The future is flexible

Karl Gerstner wrote in his book Designing Programmes:

“Instead of solutions for problems, programmes for solutions – the subtitle can also be understood in these terms: for no problem (so to speak) is there an absolute solution. Reason: the possibilities cannot be delimited absolutely. There is always a group of solutions, one of which is the best under certain conditions.”

The above paragraph was published in 1964, at the height of the modernist crusade. In the same decade, Neuburg presented his Constructivist, functionally minded Neue Grafik at ICOGRADA in Zurich, and Paul Rand was working for IBM.

The 1960s set the bar for corporate identity design. Modernist, focused on the mantra of ‘consistency, consistency, consistency’, Helvetica and simplicity. At the same time, the concept of brand fundamentally evolved. Brand as product, organization, person and symbol – all these concepts became part of the brand identity systems.

Nevertheless, visual identity remained more or less a slightly stretched result of the constructivist paradigm. As Paula Scher says,

“Generally, there a paradigm of what things look like in any arena. What you want to be able to do is find a new way to stretch that paradigm forward, to break its own mold.”

For years, the logo was seen as the basis of an identity system, augmented with graphic assets needed only to make it visually coherent in a multi-channel environment. Used as stamps or badges, such identities culminated in Umberto Eco’s “closed texts” – visual systems with unambiguous, static meaning, recurring structure, and disciplined sequence. Eco contrasts the “closed texts” with the “opera aperta” (open work): open, internally dynamic “opere in movimento” in which the artist (or designer) deliberately leaves the arrangement of their components either to the audience or to chance, giving them a multiplicity of possible arrangements. By definition, such works are simply much more appealing to the user.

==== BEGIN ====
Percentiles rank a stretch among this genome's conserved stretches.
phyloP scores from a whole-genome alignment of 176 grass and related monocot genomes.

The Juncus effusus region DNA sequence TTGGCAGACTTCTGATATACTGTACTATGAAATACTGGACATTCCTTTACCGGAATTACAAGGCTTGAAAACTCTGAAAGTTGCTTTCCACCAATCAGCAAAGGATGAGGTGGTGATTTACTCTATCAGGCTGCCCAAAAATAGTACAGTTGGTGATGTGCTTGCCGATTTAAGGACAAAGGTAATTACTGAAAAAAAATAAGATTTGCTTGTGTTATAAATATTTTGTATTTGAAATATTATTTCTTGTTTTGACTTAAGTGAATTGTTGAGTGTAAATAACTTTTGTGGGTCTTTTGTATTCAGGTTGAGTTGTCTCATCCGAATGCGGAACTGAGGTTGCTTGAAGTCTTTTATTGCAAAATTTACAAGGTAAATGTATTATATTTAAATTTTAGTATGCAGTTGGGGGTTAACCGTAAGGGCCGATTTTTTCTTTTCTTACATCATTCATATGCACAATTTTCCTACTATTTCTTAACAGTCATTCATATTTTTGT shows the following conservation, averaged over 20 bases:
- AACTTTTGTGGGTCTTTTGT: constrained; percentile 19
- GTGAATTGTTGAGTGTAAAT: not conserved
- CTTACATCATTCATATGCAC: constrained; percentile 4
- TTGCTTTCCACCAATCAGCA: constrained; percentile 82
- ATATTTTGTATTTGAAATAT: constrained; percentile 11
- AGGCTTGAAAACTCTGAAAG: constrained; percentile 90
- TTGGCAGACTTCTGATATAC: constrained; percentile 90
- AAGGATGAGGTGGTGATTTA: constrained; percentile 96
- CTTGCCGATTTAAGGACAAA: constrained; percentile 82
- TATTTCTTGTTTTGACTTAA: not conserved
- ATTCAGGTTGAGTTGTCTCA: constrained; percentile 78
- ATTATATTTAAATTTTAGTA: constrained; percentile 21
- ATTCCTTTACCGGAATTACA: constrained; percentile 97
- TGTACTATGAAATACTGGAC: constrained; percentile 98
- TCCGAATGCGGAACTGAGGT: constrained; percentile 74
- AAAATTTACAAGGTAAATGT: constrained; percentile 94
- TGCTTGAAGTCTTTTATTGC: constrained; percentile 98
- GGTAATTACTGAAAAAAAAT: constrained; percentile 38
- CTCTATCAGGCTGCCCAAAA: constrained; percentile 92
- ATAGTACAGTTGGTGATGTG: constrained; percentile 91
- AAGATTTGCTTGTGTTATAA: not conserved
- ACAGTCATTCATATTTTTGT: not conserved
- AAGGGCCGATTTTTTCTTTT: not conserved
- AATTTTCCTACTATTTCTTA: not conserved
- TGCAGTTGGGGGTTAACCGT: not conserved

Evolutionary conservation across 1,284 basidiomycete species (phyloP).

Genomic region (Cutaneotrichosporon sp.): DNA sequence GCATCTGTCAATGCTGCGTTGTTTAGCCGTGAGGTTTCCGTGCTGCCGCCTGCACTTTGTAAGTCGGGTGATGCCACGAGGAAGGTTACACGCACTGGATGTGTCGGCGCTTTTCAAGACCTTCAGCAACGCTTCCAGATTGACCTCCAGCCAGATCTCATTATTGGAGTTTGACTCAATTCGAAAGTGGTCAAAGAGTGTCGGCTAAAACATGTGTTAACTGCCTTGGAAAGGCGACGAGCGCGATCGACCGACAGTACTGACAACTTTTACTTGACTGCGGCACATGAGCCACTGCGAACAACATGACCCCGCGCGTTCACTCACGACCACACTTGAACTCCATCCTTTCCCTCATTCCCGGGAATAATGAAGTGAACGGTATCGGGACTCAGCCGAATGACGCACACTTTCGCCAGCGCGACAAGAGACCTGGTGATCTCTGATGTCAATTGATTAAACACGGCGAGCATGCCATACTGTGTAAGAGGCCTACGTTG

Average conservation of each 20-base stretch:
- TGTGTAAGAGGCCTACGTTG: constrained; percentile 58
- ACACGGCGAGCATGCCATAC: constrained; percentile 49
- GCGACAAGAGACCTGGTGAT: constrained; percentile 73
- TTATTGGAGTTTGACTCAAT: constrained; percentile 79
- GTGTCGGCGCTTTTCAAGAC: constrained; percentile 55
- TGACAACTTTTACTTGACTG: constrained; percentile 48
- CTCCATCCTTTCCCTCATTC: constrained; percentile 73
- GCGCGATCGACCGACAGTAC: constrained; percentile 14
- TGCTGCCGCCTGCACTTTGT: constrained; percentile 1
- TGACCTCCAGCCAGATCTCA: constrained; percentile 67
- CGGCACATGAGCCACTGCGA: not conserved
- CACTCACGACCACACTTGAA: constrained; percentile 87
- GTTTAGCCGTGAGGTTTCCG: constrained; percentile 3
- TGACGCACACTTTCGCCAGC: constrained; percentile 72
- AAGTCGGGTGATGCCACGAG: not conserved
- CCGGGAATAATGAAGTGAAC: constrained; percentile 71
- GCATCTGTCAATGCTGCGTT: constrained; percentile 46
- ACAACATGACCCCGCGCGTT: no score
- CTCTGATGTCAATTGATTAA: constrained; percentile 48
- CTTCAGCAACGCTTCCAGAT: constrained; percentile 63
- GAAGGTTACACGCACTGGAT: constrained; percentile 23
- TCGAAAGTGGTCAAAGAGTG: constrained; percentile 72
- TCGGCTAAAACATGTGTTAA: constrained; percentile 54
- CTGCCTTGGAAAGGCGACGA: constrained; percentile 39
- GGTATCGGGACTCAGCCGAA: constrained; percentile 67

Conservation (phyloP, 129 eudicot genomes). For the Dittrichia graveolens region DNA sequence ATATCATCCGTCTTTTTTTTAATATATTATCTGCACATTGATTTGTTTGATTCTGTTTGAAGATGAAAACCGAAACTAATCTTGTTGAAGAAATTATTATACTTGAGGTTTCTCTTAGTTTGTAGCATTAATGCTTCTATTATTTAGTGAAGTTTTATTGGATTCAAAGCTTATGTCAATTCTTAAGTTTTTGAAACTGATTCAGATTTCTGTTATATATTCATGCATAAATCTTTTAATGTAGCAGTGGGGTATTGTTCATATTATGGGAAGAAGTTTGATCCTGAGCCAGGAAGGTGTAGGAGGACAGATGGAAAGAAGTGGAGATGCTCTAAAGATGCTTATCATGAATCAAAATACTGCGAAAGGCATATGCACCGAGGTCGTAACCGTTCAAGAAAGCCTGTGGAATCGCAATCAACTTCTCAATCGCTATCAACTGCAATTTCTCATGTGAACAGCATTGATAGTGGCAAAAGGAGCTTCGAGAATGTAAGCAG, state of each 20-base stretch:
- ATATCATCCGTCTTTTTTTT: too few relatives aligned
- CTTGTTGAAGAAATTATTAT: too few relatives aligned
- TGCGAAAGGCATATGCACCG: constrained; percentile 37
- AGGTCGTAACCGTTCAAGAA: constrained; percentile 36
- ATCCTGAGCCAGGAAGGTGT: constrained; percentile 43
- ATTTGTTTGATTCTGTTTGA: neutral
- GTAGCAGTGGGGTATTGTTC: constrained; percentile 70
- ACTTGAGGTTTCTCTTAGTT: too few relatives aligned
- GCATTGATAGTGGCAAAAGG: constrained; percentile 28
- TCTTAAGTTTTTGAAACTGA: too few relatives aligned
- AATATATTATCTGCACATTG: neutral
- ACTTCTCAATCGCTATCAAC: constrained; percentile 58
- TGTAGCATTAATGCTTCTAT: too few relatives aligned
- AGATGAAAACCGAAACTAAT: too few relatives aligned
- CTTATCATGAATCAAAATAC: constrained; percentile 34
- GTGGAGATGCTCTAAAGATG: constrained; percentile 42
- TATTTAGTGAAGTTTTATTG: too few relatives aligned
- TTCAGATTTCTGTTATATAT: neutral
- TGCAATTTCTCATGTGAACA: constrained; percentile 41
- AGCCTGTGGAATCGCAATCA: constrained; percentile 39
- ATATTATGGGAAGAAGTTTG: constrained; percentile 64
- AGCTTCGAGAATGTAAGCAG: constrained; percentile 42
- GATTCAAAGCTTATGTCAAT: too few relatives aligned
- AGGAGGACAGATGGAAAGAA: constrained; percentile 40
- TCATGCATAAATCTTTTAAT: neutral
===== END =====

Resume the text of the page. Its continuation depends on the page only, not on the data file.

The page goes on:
Digital media has fundamentally reshaped the brand landscape, creating the opportunity to stretch the paradigm a bit further. The technical constraints that limited design for half a century have disappeared. Along with growing consumer awareness (compelling brand conversations, no logo movement, etc.), they have created the opportunity to think of identity as a vessel that expresses personality, not consistency.

AOL’s recent rebranding is an example of a number of brands that have evolved from a “logo as badge” strategy to an identity as a visual language flexible enough to convey a range of ideas. Other examples include: the controversial 2012 London Olympics, the Natural History Museum, the Walker Arts Center, the city of Melbourne, Casa da Música, and, undoubtedly most famously, MTV: MTV, which has changed countless times over the past 26 years, and Google.

All of these identities (called “flexible identities”) have something in common:

Although flexible identity solves most of the problems of brand identity today and seems to be a logical evolution, the static brand is not likely to end. A dynamic brand model has some limitations, of course, but I think it is more of an evolutionary phase than a trend. Of course, like any other idea, it could enter a stage of overused fad and quickly bring the static brands back into vogue.

Evolution, by definition, is a gradual process. Perhaps we will reach a moment when a simple, no-frills, “classic” logo and identity system will be refreshing. Gerstner’s “boîte à musique” identity, designed in 1954, was most likely the first example of a flexible identity, a “program for solutions.” As long as the possibilities are not absolutely limited, the flexible identity seems to be a reliable strategy.